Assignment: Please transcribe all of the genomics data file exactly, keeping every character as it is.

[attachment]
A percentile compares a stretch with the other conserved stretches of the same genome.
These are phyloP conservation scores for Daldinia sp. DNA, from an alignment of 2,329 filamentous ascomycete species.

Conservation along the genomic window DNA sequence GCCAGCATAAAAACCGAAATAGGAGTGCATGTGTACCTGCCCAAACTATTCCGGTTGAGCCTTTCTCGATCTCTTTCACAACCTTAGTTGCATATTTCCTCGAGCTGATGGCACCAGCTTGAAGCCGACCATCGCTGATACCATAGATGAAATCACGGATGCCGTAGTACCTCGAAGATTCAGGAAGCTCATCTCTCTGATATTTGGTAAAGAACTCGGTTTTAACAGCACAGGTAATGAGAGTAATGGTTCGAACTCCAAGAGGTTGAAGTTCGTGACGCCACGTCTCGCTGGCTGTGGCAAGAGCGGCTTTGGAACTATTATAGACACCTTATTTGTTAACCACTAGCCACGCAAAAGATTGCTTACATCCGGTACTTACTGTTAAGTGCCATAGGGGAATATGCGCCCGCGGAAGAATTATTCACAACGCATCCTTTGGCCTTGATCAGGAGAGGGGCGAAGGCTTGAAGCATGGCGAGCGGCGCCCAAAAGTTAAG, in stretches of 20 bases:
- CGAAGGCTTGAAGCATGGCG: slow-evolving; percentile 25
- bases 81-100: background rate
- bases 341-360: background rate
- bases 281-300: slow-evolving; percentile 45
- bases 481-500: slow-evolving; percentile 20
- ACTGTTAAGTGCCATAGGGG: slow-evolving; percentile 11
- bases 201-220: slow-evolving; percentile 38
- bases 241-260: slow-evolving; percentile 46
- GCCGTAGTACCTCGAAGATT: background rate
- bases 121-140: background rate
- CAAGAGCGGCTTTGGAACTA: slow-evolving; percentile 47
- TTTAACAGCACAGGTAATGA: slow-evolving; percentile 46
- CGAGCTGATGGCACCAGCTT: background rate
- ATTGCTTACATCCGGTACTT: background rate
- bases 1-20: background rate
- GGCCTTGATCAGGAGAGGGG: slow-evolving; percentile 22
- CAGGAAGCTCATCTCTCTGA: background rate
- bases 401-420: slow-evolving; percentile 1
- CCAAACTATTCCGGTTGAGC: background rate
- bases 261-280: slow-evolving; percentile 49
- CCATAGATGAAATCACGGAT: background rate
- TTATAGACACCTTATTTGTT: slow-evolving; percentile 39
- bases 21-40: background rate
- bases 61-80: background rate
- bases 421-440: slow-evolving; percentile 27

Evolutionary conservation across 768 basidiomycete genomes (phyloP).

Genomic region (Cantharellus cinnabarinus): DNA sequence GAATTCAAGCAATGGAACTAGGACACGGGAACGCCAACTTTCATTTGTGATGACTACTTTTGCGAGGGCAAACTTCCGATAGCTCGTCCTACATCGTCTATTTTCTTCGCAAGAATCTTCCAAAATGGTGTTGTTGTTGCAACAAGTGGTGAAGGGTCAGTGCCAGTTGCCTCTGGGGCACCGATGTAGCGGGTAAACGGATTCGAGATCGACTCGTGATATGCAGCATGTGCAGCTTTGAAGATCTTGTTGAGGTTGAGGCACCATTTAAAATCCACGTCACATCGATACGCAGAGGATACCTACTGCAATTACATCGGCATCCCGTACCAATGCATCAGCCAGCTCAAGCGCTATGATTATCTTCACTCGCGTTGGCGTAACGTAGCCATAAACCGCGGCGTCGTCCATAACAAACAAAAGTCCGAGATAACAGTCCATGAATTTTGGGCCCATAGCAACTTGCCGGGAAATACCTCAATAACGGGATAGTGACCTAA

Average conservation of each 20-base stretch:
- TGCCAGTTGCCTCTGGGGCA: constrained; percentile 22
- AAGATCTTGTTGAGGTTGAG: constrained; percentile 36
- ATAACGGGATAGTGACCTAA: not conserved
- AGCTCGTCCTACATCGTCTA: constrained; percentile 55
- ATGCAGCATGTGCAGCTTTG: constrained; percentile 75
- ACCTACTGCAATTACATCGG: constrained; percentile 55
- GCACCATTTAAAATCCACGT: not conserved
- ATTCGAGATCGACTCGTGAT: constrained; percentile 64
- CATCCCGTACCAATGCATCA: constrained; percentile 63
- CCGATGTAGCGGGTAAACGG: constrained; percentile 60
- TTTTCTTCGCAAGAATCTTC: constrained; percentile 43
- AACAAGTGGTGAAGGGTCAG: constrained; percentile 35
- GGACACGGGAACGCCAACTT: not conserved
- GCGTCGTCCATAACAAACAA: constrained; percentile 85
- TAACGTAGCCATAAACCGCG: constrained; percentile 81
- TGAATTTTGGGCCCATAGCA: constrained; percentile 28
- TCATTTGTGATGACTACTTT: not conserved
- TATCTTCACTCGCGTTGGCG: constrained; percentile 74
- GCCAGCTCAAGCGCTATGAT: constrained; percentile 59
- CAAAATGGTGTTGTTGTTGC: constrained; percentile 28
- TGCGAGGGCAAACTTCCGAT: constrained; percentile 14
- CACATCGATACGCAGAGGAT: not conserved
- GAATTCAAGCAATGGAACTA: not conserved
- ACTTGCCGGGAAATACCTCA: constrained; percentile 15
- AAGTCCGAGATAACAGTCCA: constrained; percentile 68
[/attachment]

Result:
A percentile compares a stretch with the other conserved stretches of the same genome.
These are phyloP conservation scores for Daldinia sp. DNA, from an alignment of 2,329 filamentous ascomycete species.

Conservation along the genomic window DNA sequence GCCAGCATAAAAACCGAAATAGGAGTGCATGTGTACCTGCCCAAACTATTCCGGTTGAGCCTTTCTCGATCTCTTTCACAACCTTAGTTGCATATTTCCTCGAGCTGATGGCACCAGCTTGAAGCCGACCATCGCTGATACCATAGATGAAATCACGGATGCCGTAGTACCTCGAAGATTCAGGAAGCTCATCTCTCTGATATTTGGTAAAGAACTCGGTTTTAACAGCACAGGTAATGAGAGTAATGGTTCGAACTCCAAGAGGTTGAAGTTCGTGACGCCACGTCTCGCTGGCTGTGGCAAGAGCGGCTTTGGAACTATTATAGACACCTTATTTGTTAACCACTAGCCACGCAAAAGATTGCTTACATCCGGTACTTACTGTTAAGTGCCATAGGGGAATATGCGCCCGCGGAAGAATTATTCACAACGCATCCTTTGGCCTTGATCAGGAGAGGGGCGAAGGCTTGAAGCATGGCGAGCGGCGCCCAAAAGTTAAG, in stretches of 20 bases:
- CGAAGGCTTGAAGCATGGCG: slow-evolving; percentile 25
- bases 81-100: background rate
- bases 341-360: background rate
- bases 281-300: slow-evolving; percentile 45
- bases 481-500: slow-evolving; percentile 20
- ACTGTTAAGTGCCATAGGGG: slow-evolving; percentile 11
- bases 201-220: slow-evolving; percentile 38
- bases 241-260: slow-evolving; percentile 46
- GCCGTAGTACCTCGAAGATT: background rate
- bases 121-140: background rate
- CAAGAGCGGCTTTGGAACTA: slow-evolving; percentile 47
- TTTAACAGCACAGGTAATGA: slow-evolving; percentile 46
- CGAGCTGATGGCACCAGCTT: background rate
- ATTGCTTACATCCGGTACTT: background rate
- bases 1-20: background rate
- GGCCTTGATCAGGAGAGGGG: slow-evolving; percentile 22
- CAGGAAGCTCATCTCTCTGA: background rate
- bases 401-420: slow-evolving; percentile 1
- CCAAACTATTCCGGTTGAGC: background rate
- bases 261-280: slow-evolving; percentile 49
- CCATAGATGAAATCACGGAT: background rate
- TTATAGACACCTTATTTGTT: slow-evolving; percentile 39
- bases 21-40: background rate
- bases 61-80: background rate
- bases 421-440: slow-evolving; percentile 27

Evolutionary conservation across 768 basidiomycete genomes (phyloP).

Genomic region (Cantharellus cinnabarinus): DNA sequence GAATTCAAGCAATGGAACTAGGACACGGGAACGCCAACTTTCATTTGTGATGACTACTTTTGCGAGGGCAAACTTCCGATAGCTCGTCCTACATCGTCTATTTTCTTCGCAAGAATCTTCCAAAATGGTGTTGTTGTTGCAACAAGTGGTGAAGGGTCAGTGCCAGTTGCCTCTGGGGCACCGATGTAGCGGGTAAACGGATTCGAGATCGACTCGTGATATGCAGCATGTGCAGCTTTGAAGATCTTGTTGAGGTTGAGGCACCATTTAAAATCCACGTCACATCGATACGCAGAGGATACCTACTGCAATTACATCGGCATCCCGTACCAATGCATCAGCCAGCTCAAGCGCTATGATTATCTTCACTCGCGTTGGCGTAACGTAGCCATAAACCGCGGCGTCGTCCATAACAAACAAAAGTCCGAGATAACAGTCCATGAATTTTGGGCCCATAGCAACTTGCCGGGAAATACCTCAATAACGGGATAGTGACCTAA

Average conservation of each 20-base stretch:
- TGCCAGTTGCCTCTGGGGCA: constrained; percentile 22
- AAGATCTTGTTGAGGTTGAG: constrained; percentile 36
- ATAACGGGATAGTGACCTAA: not conserved
- AGCTCGTCCTACATCGTCTA: constrained; percentile 55
- ATGCAGCATGTGCAGCTTTG: constrained; percentile 75
- ACCTACTGCAATTACATCGG: constrained; percentile 55
- GCACCATTTAAAATCCACGT: not conserved
- ATTCGAGATCGACTCGTGAT: constrained; percentile 64
- CATCCCGTACCAATGCATCA: constrained; percentile 63
- CCGATGTAGCGGGTAAACGG: constrained; percentile 60
- TTTTCTTCGCAAGAATCTTC: constrained; percentile 43
- AACAAGTGGTGAAGGGTCAG: constrained; percentile 35
- GGACACGGGAACGCCAACTT: not conserved
- GCGTCGTCCATAACAAACAA: constrained; percentile 85
- TAACGTAGCCATAAACCGCG: constrained; percentile 81
- TGAATTTTGGGCCCATAGCA: constrained; percentile 28
- TCATTTGTGATGACTACTTT: not conserved
- TATCTTCACTCGCGTTGGCG: constrained; percentile 74
- GCCAGCTCAAGCGCTATGAT: constrained; percentile 59
- CAAAATGGTGTTGTTGTTGC: constrained; percentile 28
- TGCGAGGGCAAACTTCCGAT: constrained; percentile 14
- CACATCGATACGCAGAGGAT: not conserved
- GAATTCAAGCAATGGAACTA: not conserved
- ACTTGCCGGGAAATACCTCA: constrained; percentile 15
- AAGTCCGAGATAACAGTCCA: constrained; percentile 68